Hello, Helloes



JoEllen Collins—a longtime resident of the Wood River Valley—is a teacher, writer, fabric artist, choir member and unabashedly proud grandma known as “Bibi Jo.”

As I was shuffling up the steps of the Ketchum Post Office, eyes on my feet, I heard a “Hello” from the top of the stairs. I immediately said, “Oh, hello,” thinking it was someone I knew. When I looked up, I saw a boy of about 13 sporting earplugs and a mobile phone. I was slightly embarrassed, so I said to him, “Oh, sorry. I didn’t know you were on the phone and thought you were greeting me.” He replied, “I WAS saying hello to you.” I thanked him and pointed to his phone. We smiled, and I went on.

As I got in my car, I thought about this brief exchange for many reasons.

One embarrassment for me has been interrupting phone talk when I am next to someone and don’t see them fully and think they are talking to me. I am learning to be more observant with the people around me, checking whether they are already speaking to someone else. I am also learning not to ask a question or make an observation when I even glimpse a phone in hand. New etiquette required.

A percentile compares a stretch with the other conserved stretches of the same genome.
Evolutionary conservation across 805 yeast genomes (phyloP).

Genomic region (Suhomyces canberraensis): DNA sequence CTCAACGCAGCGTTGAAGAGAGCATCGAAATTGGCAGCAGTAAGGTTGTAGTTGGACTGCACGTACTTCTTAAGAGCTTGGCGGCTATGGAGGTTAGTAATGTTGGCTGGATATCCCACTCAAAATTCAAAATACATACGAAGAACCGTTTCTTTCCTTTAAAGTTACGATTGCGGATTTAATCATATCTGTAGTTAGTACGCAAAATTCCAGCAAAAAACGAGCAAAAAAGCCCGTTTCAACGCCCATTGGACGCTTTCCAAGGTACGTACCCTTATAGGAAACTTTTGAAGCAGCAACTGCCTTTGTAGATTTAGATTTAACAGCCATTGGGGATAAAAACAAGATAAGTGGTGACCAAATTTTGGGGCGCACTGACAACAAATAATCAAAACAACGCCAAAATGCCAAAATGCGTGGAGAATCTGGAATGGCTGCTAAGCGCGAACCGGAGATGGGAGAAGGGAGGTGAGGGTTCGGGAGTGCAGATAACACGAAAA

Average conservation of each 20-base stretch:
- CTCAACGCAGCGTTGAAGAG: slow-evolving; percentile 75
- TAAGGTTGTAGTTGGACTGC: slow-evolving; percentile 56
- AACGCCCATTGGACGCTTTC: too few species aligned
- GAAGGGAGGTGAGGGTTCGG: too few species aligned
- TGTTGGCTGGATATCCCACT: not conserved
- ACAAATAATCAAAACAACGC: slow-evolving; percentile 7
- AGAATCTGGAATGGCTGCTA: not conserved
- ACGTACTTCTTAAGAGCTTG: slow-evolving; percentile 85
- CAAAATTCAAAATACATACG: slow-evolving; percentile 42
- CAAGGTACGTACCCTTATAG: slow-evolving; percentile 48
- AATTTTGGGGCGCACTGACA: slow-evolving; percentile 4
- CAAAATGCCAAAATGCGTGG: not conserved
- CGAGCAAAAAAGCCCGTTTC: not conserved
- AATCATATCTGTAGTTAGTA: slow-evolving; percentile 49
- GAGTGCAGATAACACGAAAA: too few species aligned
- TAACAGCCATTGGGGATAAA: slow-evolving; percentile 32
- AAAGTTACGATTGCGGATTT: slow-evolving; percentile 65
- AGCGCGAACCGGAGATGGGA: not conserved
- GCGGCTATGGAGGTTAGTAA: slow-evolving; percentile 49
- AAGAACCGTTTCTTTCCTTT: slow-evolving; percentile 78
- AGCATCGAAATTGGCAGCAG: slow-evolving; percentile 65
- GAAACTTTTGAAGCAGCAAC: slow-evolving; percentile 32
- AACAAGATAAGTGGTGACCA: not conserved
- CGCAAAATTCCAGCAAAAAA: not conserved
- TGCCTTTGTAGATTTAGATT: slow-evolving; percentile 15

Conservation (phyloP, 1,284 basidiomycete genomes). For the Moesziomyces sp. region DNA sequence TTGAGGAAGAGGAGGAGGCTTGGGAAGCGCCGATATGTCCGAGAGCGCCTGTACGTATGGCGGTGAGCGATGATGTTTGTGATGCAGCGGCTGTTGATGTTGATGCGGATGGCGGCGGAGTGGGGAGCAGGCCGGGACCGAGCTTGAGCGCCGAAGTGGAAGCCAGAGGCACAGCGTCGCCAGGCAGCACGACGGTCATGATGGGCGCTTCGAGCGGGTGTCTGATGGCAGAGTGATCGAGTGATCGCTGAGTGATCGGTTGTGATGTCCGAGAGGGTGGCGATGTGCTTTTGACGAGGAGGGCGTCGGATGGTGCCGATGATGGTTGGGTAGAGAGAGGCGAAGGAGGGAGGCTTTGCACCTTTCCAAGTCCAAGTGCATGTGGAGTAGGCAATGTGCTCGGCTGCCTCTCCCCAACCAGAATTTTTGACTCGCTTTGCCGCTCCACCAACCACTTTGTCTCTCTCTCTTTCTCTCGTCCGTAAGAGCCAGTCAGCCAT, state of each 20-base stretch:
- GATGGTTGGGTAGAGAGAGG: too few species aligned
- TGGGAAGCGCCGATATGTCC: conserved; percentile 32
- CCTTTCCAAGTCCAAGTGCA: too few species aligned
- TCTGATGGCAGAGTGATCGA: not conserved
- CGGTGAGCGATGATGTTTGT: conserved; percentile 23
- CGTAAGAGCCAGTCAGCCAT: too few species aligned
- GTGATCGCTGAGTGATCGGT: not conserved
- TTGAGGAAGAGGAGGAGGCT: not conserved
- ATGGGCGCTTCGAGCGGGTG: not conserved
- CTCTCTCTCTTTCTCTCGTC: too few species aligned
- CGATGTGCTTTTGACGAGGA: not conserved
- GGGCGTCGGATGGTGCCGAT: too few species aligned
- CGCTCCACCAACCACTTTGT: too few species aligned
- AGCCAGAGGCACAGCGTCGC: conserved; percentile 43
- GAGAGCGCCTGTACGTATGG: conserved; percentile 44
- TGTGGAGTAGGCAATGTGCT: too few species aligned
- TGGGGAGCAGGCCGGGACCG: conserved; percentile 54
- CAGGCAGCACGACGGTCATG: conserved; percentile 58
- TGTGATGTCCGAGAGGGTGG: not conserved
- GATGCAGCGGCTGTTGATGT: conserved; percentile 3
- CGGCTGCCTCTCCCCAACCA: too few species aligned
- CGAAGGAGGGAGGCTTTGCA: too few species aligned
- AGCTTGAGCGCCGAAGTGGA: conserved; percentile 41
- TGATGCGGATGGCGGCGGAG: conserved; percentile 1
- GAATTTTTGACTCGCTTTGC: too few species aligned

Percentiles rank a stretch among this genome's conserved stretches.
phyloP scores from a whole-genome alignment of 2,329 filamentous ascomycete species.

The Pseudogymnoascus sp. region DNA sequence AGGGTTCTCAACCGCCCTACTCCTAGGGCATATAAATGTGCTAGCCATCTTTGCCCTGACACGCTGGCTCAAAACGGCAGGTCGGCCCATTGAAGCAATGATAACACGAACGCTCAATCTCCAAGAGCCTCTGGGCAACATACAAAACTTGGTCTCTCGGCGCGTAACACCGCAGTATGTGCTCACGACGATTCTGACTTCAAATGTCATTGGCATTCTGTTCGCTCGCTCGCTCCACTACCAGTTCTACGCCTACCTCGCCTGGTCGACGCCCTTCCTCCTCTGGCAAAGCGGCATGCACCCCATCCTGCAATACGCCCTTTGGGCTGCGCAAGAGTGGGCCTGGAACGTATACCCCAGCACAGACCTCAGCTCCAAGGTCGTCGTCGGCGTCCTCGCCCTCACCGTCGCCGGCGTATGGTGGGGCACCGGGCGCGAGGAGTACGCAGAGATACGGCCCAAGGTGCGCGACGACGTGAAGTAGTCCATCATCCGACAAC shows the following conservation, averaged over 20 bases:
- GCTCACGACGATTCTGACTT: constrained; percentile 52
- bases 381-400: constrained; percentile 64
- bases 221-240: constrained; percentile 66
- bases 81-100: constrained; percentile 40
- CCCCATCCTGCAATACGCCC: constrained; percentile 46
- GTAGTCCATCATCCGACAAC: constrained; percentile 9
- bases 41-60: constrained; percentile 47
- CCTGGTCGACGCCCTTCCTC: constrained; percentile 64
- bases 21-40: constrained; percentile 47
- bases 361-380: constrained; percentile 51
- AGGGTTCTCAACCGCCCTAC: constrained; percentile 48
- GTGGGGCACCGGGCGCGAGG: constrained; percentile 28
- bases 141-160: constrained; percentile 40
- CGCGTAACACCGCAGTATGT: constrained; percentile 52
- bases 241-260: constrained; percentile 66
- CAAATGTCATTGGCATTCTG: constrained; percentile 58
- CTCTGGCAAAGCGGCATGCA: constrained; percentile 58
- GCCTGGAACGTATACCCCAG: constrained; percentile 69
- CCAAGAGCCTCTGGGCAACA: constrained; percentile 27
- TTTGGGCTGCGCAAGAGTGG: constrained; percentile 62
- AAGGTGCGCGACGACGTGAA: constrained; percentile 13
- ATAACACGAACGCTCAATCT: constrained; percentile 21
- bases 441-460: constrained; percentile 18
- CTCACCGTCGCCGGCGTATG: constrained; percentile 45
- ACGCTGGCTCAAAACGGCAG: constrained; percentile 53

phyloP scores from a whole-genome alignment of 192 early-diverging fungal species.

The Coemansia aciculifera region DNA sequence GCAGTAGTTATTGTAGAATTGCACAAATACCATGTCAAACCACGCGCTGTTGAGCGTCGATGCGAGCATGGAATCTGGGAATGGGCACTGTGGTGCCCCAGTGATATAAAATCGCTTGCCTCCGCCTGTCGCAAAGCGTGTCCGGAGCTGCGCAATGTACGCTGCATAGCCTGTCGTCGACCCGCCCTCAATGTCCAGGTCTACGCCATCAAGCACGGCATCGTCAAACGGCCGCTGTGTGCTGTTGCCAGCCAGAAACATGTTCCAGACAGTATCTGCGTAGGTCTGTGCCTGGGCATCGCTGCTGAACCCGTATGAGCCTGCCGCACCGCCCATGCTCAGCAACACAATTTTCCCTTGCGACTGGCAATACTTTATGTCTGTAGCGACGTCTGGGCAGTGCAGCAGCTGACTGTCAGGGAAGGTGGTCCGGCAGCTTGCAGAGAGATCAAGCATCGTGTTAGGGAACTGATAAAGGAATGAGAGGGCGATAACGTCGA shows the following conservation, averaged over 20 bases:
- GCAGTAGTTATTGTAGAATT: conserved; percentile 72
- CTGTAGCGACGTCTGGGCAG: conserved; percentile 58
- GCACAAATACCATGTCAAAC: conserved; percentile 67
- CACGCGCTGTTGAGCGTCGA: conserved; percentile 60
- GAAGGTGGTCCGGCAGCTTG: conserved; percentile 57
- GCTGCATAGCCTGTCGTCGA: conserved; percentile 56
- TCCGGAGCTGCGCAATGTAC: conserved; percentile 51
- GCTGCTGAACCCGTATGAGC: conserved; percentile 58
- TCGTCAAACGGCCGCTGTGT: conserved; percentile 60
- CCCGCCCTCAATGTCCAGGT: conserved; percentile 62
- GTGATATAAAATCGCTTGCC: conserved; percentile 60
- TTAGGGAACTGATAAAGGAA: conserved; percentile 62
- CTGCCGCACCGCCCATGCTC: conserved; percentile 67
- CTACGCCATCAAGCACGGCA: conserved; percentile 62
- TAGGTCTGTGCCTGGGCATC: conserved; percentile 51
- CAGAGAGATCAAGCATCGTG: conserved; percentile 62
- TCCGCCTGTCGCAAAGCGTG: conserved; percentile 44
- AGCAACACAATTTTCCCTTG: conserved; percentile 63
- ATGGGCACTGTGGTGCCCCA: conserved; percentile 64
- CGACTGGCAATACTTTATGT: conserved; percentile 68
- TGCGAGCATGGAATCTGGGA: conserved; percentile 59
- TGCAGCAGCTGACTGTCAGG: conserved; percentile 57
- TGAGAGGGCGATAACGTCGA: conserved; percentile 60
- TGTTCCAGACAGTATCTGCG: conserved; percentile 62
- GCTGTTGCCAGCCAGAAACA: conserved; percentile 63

More than that reminder of my lack of sophistication when it comes to contemporary communication, however, was the pleasure I felt when I realized that this boy had even bothered to greet me, a rather elderly stranger. I was immediately impressed and refreshed by the idea that he would take the time to greet me.

I enjoy living in this town for the proximity to friends and acquaintances in places like the market or the post office. I often joke that I don’t want to run errands on a bad hair day, because I will undoubtedly meet someone I’d rather impress than revolt. My sense of community is often heightened by my market basket bumps and pauses in full rows to wave or say “Hi” or a simple “Thanks for moving your cart.”

These simple exchanges are signs of the inherent good in most people—the daily chitchat about the weather, a chuckle over dog behavior at the dog park, motioning from my car to a biker while pausing to let him or her cross the road, or a mouthed “Thank you” and wave when someone facilitates a left turn or lane change in a difficult spot. Positive interactions with salespeople, waitpersons, and others only take a minute, and work is easier when people are polite.

I love the Wood River Valley because of the courtesy and friendship of most inhabitants. In spite of a negative political climate, perhaps we still are kind and forthcoming citizens of our communities.

Last year, when I interviewed local teenagers, I was inspired by their consistent courtesy to me. Hurrah for them, and also for the boy at the post office. Let us not despair at the manners of any generation, but perhaps remind ourselves that what is learned at home is revealed by these brief interactions with our neighbors and others. Maybe we can be optimistic about keeping our humanity intact.